Electric cars to boast 500-mile range by 2020, says VW

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Electric cars will drive over 500 miles on a single charge by 2020. These are the insightful projections of Martin Eberhard, electric vehicle engineering Director at Volkswagen’s Electronics Research Laboratory (ERL) in Palo Alto, California.

Mr Eberhard, who joined VW in early 2009, co-founded the Tesla electric sports car company in July 2003, and was ousted from control of the company in 2007.  In an interview with british magazine Autocar about the future of electric vehicles (EVs)  and VW’s strategy, he provides very interesting updates on the stage of development of the industry.

Volkswagen’s current biggest projects focus on the development of lithium-ion battery packs for their future fleet of electric cars (like the Golf Blue-e-motion, E-Up city car, Audi e-tron). As opposed to other manufacturers like Nissan, who are developing bespoke battery packs for their new models, VW are working exclusively with the ‘18650’-type lithium-ion cells found in most laptop computers. Why do VW work with this type of batteries then? ‘18650’ cells, argues Eberhard, are at the leading edge of battery development. Using them means that VW can immediately benefit from state-of-the-art technology, which is also developing faster than any other kind of battery (with 2 billion units produced annually). That rate of development is such that – with the new cells now being delivered – the Audi e-tron prototype should have about 100 kWh battery capacity and do close to 300 miles (480 km) on a charge, instead of the original 60 kWh and just over 150 miles.

There is also a considerable cost advantage involved with using existing batteries, insists ERL’s Director. VW are looking at a price of about 200 euro per kWh, whereas Nissan Leaf ’s batteries reportedly cost twice as much. Furthermore, by using many small batteries, if one cell dies you won’t notice it, as the battery pack contains thousands of them. Martin Eberhard concludes:

At the current rate of progress, I’d say we will have banished the range anxiety problem, and will be making EVs with greater than 500 miles of operational range, within 10 years. At that point, the further development of fast charging infrastructure won’t be so important — because how often do you drive more than 500 miles in a day?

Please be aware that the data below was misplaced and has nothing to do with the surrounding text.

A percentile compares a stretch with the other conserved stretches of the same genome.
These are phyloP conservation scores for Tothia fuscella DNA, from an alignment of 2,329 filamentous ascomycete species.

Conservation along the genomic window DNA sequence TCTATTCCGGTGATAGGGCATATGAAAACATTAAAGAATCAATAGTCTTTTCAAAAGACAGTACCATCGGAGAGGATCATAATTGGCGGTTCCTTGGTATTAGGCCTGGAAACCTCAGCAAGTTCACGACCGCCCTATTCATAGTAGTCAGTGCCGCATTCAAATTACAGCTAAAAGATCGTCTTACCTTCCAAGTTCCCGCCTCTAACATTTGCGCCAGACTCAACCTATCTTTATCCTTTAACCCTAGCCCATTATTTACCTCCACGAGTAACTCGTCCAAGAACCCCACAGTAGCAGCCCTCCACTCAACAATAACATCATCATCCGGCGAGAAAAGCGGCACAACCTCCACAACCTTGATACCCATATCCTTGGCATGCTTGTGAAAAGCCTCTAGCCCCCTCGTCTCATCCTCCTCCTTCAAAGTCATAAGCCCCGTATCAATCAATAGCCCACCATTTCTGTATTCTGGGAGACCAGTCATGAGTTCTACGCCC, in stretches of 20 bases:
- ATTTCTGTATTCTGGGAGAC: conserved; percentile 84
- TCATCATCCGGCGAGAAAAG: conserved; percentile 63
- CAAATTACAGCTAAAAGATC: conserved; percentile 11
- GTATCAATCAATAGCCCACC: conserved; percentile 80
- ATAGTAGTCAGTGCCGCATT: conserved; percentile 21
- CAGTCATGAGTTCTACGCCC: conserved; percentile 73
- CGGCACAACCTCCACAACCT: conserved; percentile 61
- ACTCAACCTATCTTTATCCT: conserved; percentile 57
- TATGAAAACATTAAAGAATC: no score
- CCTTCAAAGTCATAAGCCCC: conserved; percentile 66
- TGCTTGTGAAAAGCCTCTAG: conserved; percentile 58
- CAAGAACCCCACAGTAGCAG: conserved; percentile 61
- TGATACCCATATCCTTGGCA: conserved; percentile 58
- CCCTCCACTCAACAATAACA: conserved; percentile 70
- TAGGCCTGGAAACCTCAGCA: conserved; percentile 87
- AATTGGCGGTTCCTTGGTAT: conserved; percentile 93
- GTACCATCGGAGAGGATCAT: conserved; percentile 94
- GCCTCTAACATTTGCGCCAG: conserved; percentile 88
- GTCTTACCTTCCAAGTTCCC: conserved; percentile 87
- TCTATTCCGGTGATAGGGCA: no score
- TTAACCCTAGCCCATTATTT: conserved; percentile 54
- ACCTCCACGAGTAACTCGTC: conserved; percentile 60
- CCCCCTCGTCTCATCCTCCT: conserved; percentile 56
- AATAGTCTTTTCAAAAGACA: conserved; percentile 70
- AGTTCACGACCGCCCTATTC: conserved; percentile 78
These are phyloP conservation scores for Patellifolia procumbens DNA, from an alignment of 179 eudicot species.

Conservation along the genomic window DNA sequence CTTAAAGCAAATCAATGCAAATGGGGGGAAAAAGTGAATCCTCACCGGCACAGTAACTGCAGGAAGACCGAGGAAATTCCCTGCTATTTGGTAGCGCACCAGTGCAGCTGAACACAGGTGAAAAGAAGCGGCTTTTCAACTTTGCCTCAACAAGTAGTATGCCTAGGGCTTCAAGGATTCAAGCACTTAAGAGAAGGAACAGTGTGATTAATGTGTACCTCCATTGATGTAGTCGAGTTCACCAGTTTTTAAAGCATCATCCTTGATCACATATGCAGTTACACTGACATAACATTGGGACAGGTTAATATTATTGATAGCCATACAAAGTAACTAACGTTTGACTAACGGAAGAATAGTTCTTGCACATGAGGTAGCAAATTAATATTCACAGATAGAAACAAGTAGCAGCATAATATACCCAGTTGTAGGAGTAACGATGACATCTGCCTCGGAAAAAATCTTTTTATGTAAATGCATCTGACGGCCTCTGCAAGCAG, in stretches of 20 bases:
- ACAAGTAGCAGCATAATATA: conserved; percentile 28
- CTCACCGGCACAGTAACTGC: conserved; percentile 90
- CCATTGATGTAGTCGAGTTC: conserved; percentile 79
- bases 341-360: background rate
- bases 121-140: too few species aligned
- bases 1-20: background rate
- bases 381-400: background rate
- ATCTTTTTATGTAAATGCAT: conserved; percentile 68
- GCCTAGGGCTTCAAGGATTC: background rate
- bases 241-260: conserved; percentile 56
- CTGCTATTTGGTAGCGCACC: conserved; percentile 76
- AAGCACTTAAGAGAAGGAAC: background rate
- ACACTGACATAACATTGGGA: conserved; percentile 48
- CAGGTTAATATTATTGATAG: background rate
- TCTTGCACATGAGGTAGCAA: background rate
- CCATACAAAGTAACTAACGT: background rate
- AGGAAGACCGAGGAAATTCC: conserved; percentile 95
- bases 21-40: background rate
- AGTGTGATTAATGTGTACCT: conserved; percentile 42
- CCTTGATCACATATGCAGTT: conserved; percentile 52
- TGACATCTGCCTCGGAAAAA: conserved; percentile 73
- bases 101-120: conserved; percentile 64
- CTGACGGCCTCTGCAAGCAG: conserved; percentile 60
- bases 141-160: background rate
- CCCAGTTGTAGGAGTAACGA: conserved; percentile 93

It’s important to note that whilst a very long range will be paramout for the success of electric cars in the US, range levels as low as 300 miles (480 km) should already guarantee a high appeal to customers throughout Europe, where even those rare long journeys outside of the daily home-office-shop routine are usually well within a 300 mile range. And if all this might already sound as pretty good news, we shouldn’t be surprised if better announcements get released in the near future, outstripping previous anticipations. A lot of R&D is being pursued on the EV market, and the reason is simple: there’s a lot more to it than meets the eye.  The scope for development of electric vehicles’ batteries is much wider than what the obvious range-anxiety concerns might suggest.

With EVs, the car industry meets the electricity grid, or shall we say, the smart grid. And in doing so, electric cars will become an integral part of it, finally reaching a whole new dimension. For one thing, EVs will help smooth up daily electricity usage, by adding overnight demand (when cars will be cheaply charged in home garages). Then comes the active role of EVs. By being equipped with battery packs, future electric vehicles will enter the electricity grid not just as consumers, but also as providers of energy storage and supply services. Utilities will pay their customers to be allowed to manage a plugged EV, in order to either increase electricity supply during peak hours (by feeding the high power / high capacity car batteries to the grid) or to store excess electricity (coming, for example, from renewable energy sources) when demand is low. Pilot projects are being carried out right now in Europe and the US for this purpose.

With such an exciting progress in the making of the EV industry, a huge, untapped new market is soon to open up in our very streets and homes.

Link to Autocar’s interview.

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